When his new father-in-law, King Harold falls ill, Shrek is looked at as the heir to the land of Far, Far Away. Not one to give up his beloved swamp, Shrek recruits his friends Donkey and Puss in Boots to install the rebellious Artie as the new king. Princess Fiona, however, rallies a band of royal girlfriends to fend off a coup d'etat by the jilted Prince Charming.
By tying thousands of balloons to his home, 78-year-old Carl sets out to fulfill his lifelong dream to see the wilds of South America. Russell, a wilderness explorer 70 years younger, inadvertently becomes a stowaway.
Monsters generate their city's power by scaring children, but they are terribly afraid themselves of being contaminated by children, so when one enters Monstropolis, top scarer Sulley finds his world disrupted.
The tale of three unlikely heroes - a misfit mouse who prefers reading books to eating them, an unhappy rat who schemes to leave the darkness of the dungeon, and a bumbling servant girl with cauliflower ears - whose fates are intertwined with that of the castle's princess.
Shrek has rescued Princess Fiona, got married, and now is time to meet the parents. Shrek, Fiona, and Donkey set off to Far, Far Away to meet Fiona's mother and father. But not everyone is happy. Shrek and the King find it hard to get along, and there's tension in the marriage. It's not just the family who are unhappy. Prince Charming returns from a failed attempt at rescuing Fiona, and works alongside his mother, the Fairy Godmother, to try and find a way to get Shrek away from Fiona. Written by
The pickup line used by the donkey when the carriage is driving through Far Far Away - "Hey, good looking. We'll be back to pick you up later" - is taken from a 1970s commercial for Mr. Microphone, which turned any radio or stereo system with an FM tuner into a PA for a hand-held wireless microphone. This line was also used, under very different circumstances, in the Death Proof (2007) segment that Quentin Tarantino directed for Grindhouse (2007). See more »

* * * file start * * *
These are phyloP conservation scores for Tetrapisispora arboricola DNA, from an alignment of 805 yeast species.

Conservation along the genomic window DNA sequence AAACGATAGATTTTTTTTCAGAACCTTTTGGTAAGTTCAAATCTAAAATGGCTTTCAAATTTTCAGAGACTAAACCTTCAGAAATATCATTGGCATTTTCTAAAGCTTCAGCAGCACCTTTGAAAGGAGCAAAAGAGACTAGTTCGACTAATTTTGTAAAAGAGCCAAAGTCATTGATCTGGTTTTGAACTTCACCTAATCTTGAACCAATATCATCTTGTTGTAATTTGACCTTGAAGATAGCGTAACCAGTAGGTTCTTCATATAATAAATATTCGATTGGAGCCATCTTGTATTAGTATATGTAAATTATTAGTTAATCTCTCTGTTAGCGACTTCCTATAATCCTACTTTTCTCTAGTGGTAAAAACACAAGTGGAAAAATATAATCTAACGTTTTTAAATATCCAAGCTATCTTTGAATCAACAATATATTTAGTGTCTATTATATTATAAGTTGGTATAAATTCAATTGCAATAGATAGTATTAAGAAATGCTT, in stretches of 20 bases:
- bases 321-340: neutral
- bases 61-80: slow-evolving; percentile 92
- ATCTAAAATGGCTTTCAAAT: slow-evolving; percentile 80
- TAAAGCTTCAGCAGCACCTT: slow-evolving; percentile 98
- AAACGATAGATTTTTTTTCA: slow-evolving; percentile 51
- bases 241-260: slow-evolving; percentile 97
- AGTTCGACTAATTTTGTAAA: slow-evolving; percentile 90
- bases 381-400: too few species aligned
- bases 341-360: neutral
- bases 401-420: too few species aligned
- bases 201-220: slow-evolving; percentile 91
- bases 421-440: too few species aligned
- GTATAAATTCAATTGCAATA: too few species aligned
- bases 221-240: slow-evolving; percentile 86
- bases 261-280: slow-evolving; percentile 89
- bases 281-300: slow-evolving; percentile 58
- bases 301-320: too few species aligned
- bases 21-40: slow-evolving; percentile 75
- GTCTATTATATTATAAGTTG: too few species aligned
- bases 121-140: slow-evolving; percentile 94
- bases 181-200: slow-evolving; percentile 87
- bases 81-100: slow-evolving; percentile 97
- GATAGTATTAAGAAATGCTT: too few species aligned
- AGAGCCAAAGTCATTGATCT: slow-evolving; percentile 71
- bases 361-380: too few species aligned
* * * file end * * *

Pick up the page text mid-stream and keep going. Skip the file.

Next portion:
At the end of the film during the ball when the clock begins to strike midnight, the first shot of the clock shows that it is 9:45 not midnight. That shot of the clock is taken from above the clock looking down at the palace entrance steps. Therefore the clock hands are pointing left on the camera shots (appearing to show 0945) though in fact they point straight up, i.e. 12 o'clock. See more »
Once upon a time, in a kingdom far, far away, the king and queen were blessed with a beautiful baby girl, and throughout the land everyone was happy, until the sun went down, and they saw that their daughter was cursed with a frightful enchantment that took hold each and every night. Desperate, they sought the help of a fairy godmother, who had them lock the young princess away in a tower, there to await the kiss of the handsome Prince Charming. It was he who would chance the ...
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I know what you're expecting me to say. "If you liked Shrek ..." And it's so true. Fans of the first will be ga-ga over the second. The gang at Dreamworks was smart enough not to monkey around with a winning formula, so you have all the wit and charm of Shrek (Mike Myers), Fiona (Cameron Diaz), Donkey (Eddie Murphy), and all the fantastic fairy-tale creatures.
At the beginning of 2, Shrek and Fiona have been invited by Fiona's parents (John Cleese and Julie Andrews) to the family castle. Imagine their surprise when the honeymooning ogres show up! Seems the king and queen haven't heard that a) Fiona's an ogre and b) that her husband is one, too. Naturally, this doesn't sit particularly well with the king, and soon he's hired a hit man - Puss in Boots, no less, voiced by Antonio Banderas - to bump off his new son in law. Meanwhile, a Fairy Godmother (Jennifer Saunders) offers help to Fiona. And quickly, the main question of the film - conveniently, it was the main question of the first film - is whether love conquers all. Oh, perhaps it's a bit more complex than that - perhaps it's whether Fiona would love Shrek, no matter what he looked like. Come to think of it, that was the theme of the first one as well.
Shrek and Fiona journey to the land of Far, Far Away, where the stuffy king and the queen mum live. Far, Far Away is a clear knockoff of Hollywood itself (complete with the sign on the mountain), and the journey includes a pass through what looks like Beverly Hills. The attention to detail is marvelous, as always.
As with 1, 2 drops all sorts of Disney references, most resulting in full-out belly laughter. I was in stitches, although perhaps - just perhaps - some of the humor will zoom over your tiny tot's tiny head.
Shrek 2 is a beautifully done movie, perhaps even more entertaining than the original. Sure, at the end you know your emotions have been manipulated somewhat, but in the end you really don't care. Outstanding voice performances, flawless animation, and a crisp, moderately adult (but not mature, definitely not mature) script reign supreme.
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